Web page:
The University of Edinburgh and the James Hutton Institute are collaborating on a scientific investment to improve our understanding of the atmosphere with the target of mitigating climate change. The project will also benefit from support of the National Physical Laboratory, the Met Office and the University of Bristol.
Measuring the levels of climate pollutants (carbon dioxide, methane and many others) in the atmosphere is critical for assessing the true value of policies that aim to solve the climate crisis. Yet currently our scientific understanding and infrastructure is not sufficient to objectively monitor our progress over the next few decades towards the Scotland's and the UK's 'net zero' greenhouse gas emissions targets.
Our understanding of the levels of greenhouse gases in Scotland's atmosphere is particularly poor. Without this new infrastructure, assessing the success or failure climate change mitigation policies affecting Scotland will be hampered. The proposed observatory will be truly unique in its capabilities - making it an international recognised scientific site for advancing our knowledge of how policies and climate change itself is affecting the Earth's atmosphere.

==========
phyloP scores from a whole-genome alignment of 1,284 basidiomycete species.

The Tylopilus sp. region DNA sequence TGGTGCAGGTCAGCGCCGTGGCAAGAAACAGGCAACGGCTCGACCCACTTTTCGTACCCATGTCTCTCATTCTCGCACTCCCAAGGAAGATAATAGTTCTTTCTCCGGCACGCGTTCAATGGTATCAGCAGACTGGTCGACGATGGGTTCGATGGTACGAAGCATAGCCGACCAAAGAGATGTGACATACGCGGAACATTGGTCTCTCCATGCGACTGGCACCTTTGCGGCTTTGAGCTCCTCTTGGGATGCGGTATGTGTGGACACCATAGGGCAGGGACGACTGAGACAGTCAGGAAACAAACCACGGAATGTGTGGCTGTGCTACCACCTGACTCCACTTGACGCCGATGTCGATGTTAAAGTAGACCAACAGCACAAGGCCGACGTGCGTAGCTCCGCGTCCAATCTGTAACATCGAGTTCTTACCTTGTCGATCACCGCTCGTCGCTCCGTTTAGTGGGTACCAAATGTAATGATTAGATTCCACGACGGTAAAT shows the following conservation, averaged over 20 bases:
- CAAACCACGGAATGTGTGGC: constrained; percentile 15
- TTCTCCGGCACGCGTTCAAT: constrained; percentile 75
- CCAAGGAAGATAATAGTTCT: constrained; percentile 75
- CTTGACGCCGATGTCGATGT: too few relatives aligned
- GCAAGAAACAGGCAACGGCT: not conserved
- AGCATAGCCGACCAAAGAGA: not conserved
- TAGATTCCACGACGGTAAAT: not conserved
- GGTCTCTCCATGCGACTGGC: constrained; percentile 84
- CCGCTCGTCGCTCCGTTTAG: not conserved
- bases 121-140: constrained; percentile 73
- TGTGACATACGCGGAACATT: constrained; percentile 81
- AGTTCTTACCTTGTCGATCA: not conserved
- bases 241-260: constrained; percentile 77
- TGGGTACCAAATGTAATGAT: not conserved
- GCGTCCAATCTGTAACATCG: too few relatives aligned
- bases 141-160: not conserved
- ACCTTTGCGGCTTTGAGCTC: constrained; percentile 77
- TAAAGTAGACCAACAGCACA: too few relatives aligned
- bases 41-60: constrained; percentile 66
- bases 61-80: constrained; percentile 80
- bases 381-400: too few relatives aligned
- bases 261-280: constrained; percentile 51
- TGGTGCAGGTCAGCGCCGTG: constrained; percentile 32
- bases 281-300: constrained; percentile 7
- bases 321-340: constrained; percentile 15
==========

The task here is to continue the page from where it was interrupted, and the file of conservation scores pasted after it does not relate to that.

The proposed structure (100 m above ground ) will be used to draw air down to ground level using a hollow tube, where it is fed into and analysed by automated instruments within a small neighbouring building. Bringing the air down from such a height allows us to make measurements of greenhouse gases free from the influence of processes in the immediate vicinity, providing information to make broader conclusions about emissions from larger areas, in turn creating greater impact on large scale climate policies. There will also be passive monitors on the tower to record temperature, humidity, pressure and wind direction to aid in interpretation of the greenhouse gas measurements.